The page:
Business As Usual is not welcome in the blogosphere, you capitalist lackeys.

Commercialism can't pose as user generated content, real time trends, viral velocities, or hard science. Get it through your head or end up unread and unfed.

Social media is all about caring and sharing. When you share sales messages in the form of biased or incentivized user generated content, which includes scientists paid to present information friendly to your brand and oblivious to true science, you will suffer the consequences.

Somebody help PepsiCo and ScienceBlogs with what we web guys call "online reputation management" aka "internet brand defamation" i.e., corporate damage control. They're going to need as much as they can get.

Read more about Pepsigate:

Newsweek "The Pepsi Challenge"

Forbes "Pepsi Enrages Science Bloggers"

Letter from Seed Editor Adam Bly to Contributors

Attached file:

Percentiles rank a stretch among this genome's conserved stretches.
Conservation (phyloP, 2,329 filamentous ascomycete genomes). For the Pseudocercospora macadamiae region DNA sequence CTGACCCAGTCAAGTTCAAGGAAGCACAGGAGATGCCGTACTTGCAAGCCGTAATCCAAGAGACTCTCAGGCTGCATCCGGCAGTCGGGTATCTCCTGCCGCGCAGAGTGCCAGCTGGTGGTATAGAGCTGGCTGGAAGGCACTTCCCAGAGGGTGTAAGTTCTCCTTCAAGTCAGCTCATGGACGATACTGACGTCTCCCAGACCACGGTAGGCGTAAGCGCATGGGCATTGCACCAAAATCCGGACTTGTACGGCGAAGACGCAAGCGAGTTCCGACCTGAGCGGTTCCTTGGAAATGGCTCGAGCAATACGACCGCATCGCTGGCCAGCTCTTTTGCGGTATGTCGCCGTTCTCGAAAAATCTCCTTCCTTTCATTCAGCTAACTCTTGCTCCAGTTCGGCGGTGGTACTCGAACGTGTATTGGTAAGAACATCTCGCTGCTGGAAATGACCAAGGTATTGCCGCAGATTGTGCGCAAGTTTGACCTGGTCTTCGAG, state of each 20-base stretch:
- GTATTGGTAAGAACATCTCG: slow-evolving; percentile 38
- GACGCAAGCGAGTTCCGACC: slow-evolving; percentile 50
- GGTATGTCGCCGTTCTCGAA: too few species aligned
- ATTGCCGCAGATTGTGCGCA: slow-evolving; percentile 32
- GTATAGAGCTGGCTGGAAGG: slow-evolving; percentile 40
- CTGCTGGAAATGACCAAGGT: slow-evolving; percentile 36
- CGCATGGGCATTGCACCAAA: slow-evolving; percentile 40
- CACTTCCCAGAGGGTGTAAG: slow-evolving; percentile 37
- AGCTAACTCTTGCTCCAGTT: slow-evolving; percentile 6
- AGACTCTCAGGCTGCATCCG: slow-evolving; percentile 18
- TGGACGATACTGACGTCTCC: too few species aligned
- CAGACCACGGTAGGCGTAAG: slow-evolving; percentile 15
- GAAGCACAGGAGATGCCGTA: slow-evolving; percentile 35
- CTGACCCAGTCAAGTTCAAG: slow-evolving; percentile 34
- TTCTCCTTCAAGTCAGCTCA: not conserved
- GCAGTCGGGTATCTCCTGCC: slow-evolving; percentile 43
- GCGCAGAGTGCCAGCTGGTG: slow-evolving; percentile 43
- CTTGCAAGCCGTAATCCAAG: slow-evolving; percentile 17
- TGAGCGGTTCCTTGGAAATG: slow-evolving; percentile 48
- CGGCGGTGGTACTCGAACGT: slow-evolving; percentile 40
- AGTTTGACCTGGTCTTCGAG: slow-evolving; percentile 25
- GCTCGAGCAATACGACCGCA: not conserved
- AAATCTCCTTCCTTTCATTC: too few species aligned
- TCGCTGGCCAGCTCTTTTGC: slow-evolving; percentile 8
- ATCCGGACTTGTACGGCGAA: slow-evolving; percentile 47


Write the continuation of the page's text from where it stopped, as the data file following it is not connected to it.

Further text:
Columbia Journalism Review "Uproar at ScienceBlogs"

PZ Meyers "Say Hello to PepsiCo??!? WTF?"

National Association of Science Writers "On Science Blogs This Week: Fizz"

Slashdot " Deals with Community Backlash Over PepsiCo Column"

Respectful Insolence "Blindsided by My Corporate Overlords and PepsiCo"

Jennifer Ouellette "Growing Pains"

Daily Kos "And Never the Twain Shall Meet"

Comprendia Bioscience Consulting Group "What Life Science Social Media Marketers Can Learn from ScienceBlog PepsiGate"

Watching the Watchers "The Corporation and the Community"

Lab Lemming "A Different Take on the PepSciBlog Scandal"

John Rennie "Teetering Chinese Wall Falls on Scienceblogs"

John Rennie "PepsiCo Scienceblog Goes Flat"

Martin Robbins "An Analysis of Pepsigate"

Abel Pharmboy "PepsiCo blog, Food Frontiers, is an affront to those who built the reputation of ScienceBlogs"

Uncertain Principles "Sodamageddon: Why I'm Not Leaving"

Knight Science Journalism Tracker "ScienceBlogs Trashes Credibility"

The Guardian "ScienceBlogs We Have a Problem"

Southern Fried Scientist "Blogging With Integrity"

Scholarly Kitchen "The Pepsi Syndrome"

Drug Monkey "Go It Alone or Form a Collective?"

ERV "Saturday Shillery: Quaker Oats"

The Frontal Cortex "Pepsigate and Why Diet Soda Makes People Fat"

A Blog Around the Clock "The PepsiGate Link Fest"